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Farmers fight back against rural crimes

Pilot program in Dyer County forms coalition to deter theft, vandalism of agricultural property
By Allison Morgan 8/4/2014


Dyer County Sheriff Jeff Box affixes a Farm Watch warning sign to a barn on the farm of Shane Burchfiel in Dyersburg. The signs alert would-be criminals that this particular farm is among those participating in the producer-driven effort to fight back against rural crimes in the community.
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Sickening. That’s how Shane Burchfiel describes the feeling when he discovered one of the center-pivot irrigation systems on his Dyer County farm had been vandalized in the fall of 2012.

Senseless. That’s how he describes this type of crime that’s all too common on Tennessee farms.

“They stripped all the copper wiring, sliced open all the hoses, and just left them lying on the ground,” says Burchfiel. “This particular system had a power unit, so they also pumped all the diesel fuel out of the tank. It was an insurance claim over $10,000, just for someone to recoup $300 or $400.”

With the help of the local sheriff’s department, however, Burchfiel and other area farmers are fighting back against such crimes. They’ve banded together to create the Dyer County Farm Watch, a program designed to give producers information, assistance, and protection that will make it tougher for criminals to target their property.

“This was something we needed to protect our rural areas,” says Dyer County Sheriff Jeff Box.  “We don’t have the manpower to cover all 536 square miles of this county, and there were zones wide open to theft and vandalism. Law enforcement isn’t enough.”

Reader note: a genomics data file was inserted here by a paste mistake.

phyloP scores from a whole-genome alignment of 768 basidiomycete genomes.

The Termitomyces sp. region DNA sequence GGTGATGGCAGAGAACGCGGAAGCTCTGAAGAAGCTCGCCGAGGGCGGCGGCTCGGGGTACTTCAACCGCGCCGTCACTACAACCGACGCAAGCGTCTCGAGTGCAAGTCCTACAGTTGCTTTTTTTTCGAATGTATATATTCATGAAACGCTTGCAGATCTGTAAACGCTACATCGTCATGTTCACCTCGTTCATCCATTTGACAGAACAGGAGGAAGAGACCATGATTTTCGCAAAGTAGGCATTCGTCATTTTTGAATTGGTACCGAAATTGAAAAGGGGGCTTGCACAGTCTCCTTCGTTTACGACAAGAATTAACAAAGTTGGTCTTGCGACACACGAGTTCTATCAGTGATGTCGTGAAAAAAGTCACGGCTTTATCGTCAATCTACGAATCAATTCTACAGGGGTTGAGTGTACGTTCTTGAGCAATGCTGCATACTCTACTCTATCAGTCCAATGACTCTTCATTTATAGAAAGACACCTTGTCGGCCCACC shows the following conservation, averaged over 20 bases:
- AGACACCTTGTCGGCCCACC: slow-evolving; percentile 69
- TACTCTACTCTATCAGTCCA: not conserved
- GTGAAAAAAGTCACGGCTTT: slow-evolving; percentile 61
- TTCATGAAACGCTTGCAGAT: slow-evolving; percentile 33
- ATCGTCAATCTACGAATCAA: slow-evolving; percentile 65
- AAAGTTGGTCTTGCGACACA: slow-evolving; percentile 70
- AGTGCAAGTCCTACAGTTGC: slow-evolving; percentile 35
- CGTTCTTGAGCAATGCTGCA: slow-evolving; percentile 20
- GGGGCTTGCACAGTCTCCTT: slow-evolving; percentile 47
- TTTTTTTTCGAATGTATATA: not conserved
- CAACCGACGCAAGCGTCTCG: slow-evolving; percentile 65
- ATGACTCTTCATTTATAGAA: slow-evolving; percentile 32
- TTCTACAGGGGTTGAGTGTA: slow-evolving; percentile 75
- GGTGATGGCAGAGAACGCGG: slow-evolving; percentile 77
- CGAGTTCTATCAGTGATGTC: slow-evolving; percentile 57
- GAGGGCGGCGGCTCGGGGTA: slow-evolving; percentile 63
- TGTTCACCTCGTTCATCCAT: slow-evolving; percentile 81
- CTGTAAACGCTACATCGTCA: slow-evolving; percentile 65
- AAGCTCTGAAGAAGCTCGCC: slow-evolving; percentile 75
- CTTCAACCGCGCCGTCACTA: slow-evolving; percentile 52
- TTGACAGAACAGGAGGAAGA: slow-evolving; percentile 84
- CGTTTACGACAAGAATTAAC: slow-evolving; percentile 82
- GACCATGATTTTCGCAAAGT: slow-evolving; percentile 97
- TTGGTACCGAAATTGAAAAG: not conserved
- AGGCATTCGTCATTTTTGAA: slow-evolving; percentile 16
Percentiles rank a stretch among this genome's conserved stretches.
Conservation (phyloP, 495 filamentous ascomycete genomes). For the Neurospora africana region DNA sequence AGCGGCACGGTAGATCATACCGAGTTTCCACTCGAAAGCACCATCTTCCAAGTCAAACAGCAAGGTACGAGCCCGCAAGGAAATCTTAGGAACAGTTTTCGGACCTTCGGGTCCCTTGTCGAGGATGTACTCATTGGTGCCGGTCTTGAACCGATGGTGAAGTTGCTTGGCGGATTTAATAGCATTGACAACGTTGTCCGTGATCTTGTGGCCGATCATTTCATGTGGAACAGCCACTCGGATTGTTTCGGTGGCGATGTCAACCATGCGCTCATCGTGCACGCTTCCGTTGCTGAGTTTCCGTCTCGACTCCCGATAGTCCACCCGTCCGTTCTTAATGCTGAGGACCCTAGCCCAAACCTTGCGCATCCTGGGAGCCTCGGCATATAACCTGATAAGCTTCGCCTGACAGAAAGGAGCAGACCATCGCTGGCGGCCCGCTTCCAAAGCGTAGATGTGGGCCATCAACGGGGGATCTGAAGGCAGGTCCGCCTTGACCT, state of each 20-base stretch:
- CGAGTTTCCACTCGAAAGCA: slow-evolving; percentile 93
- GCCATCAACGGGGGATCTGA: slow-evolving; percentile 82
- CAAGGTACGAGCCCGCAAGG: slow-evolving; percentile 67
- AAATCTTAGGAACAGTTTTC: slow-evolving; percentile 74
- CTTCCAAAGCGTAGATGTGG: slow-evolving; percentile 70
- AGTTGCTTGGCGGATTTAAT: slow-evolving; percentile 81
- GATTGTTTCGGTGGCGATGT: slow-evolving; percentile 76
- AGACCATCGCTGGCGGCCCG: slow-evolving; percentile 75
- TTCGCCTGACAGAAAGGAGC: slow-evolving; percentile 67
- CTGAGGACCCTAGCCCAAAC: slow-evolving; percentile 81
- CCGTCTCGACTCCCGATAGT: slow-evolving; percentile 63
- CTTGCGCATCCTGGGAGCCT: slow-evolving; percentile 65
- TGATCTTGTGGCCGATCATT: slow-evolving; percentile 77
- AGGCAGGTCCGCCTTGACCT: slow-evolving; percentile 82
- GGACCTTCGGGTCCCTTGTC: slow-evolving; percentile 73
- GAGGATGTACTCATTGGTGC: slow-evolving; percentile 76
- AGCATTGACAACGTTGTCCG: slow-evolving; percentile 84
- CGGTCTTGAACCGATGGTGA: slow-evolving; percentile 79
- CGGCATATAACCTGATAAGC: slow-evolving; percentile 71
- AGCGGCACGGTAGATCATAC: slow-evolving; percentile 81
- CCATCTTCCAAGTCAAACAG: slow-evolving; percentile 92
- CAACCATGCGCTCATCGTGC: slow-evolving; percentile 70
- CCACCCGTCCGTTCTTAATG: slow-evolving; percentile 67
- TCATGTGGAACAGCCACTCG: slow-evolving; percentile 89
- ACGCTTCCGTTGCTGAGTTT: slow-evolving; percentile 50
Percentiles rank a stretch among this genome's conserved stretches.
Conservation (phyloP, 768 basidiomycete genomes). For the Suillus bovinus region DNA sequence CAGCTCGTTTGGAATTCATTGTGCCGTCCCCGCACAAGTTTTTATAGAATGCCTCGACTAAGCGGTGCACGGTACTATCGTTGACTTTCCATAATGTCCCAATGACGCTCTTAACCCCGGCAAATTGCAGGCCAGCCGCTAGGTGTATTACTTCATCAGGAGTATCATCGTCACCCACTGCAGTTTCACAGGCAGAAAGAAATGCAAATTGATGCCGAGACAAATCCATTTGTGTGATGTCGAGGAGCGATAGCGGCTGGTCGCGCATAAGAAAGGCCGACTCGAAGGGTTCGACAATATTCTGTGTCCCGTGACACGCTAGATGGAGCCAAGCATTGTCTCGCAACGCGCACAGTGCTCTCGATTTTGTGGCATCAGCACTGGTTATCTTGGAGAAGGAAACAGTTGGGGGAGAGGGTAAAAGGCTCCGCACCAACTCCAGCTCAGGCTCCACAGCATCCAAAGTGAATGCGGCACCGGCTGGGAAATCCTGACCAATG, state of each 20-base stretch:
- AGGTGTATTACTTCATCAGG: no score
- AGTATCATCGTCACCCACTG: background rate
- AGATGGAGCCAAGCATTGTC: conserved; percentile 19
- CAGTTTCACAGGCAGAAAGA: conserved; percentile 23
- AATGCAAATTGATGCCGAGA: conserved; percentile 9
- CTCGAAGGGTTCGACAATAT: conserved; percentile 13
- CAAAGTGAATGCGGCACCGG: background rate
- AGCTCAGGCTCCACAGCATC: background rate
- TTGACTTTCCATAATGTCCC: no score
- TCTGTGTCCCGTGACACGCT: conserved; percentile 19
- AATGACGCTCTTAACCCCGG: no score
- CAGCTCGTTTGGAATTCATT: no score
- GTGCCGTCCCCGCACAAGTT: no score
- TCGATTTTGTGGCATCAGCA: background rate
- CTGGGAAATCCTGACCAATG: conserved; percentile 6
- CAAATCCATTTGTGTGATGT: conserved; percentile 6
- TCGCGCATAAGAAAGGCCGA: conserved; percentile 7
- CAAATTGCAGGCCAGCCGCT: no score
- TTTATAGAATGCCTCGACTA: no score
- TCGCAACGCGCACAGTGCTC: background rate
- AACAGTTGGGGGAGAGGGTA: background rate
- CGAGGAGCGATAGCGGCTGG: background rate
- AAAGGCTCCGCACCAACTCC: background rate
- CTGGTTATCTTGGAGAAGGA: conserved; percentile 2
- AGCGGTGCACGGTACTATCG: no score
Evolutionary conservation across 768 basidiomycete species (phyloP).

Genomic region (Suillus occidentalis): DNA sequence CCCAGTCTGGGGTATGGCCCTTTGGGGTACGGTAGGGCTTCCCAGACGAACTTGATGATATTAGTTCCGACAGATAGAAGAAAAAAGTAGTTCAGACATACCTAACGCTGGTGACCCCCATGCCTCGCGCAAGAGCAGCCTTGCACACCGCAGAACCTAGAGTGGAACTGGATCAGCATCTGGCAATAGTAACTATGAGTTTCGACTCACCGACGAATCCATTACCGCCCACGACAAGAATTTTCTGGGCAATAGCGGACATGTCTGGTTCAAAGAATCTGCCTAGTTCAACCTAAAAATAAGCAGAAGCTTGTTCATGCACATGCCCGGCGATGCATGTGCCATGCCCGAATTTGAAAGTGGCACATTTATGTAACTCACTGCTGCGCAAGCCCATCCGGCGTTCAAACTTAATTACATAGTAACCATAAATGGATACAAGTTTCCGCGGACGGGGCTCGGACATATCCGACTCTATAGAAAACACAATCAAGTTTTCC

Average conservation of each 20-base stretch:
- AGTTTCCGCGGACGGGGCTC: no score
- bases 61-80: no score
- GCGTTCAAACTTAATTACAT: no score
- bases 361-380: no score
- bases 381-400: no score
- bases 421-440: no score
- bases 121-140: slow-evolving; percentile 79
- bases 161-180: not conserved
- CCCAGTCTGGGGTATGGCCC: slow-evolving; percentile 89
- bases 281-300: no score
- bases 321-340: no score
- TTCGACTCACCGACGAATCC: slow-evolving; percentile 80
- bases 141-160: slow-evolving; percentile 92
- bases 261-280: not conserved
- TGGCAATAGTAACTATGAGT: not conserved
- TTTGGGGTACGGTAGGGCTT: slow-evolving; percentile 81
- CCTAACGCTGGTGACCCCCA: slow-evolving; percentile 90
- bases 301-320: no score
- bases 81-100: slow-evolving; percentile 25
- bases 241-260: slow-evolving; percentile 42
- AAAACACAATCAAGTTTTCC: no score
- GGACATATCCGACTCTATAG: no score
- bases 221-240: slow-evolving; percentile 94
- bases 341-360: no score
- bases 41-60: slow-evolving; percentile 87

Through a coalition of farmers, law enforcement, and local businesses, Farm Watch works on the same principles as the more widely known “neighborhood watch” programs in urban and suburban areas. Instead of cookie-cutter houses connected by sidewalks, however, these “neighborhoods” are farms spread miles apart and connected by close-knit rural residents.

“The same concept of neighbor looking out for neighbor works in the farming community,” says Box. “You see something that’s out of place, you call somebody. These farmers have a greater network in place than your regular neighborhoods. I guarantee if something comes up missing or vandalized on a farm, the news is going to spread like wildfire down at the corner market or café. Effective law enforcement depends on the information you have and the information you can obtain.”

In the past, Box says, theft and vandalism has been rampant in rural areas of Dyer County, where the local economy relies heavily on agriculture — generating some $165 million in 2013.  Most of these crimes involve vandalism of property or theft of anything valuable, like copper wiring from pivots and buildings, metal items, tools, farm equipment, fuel, and batteries. Oftentimes, explains the sheriff, the perpetrators are drug addicts stealing to support their habits.

To help combat these problems, Box introduced the Farm Watch concept at a Dyer County Farm Bureau meeting in December 2012, where Burchfiel and neighboring farmer Hunter Grills immediately jumped on board to help launch the program. The two serve on the Farm Watch committee along with farmers Jimmy Moody and Eric Maupin, retired insurance agent Randy Brooks, University of Tennessee Extension agent Tim Campbell, investigator Stoney Hughes, and Sheriff Box.

“Farmers around here have been fighting these guys for years, and we were ready for something like this to come along,” says Grills.  “We had a pivot that was vandalized, a spray coupe stolen, and a truck burned, and that’s what really kick-started my interest in this project.”

Since then, the committee has held informational meetings, sent letters to area farmers to encourage participation, implemented a text alert system, designed “Farm Watch” warning signs and decals, and developed a website and Facebook page. The program relies heavily on building relationships among local producers and educating them about security measures, such as surveillance systems, pivot alarms, and owner-applied numbers on equipment and tools. 

“It’s motivated us to look out for ourselves and take some initiative rather than play the victim card all the time,” says Burchfiel. “There’s a component of personal responsibility because there are some things we can do to protect ourselves and each other.”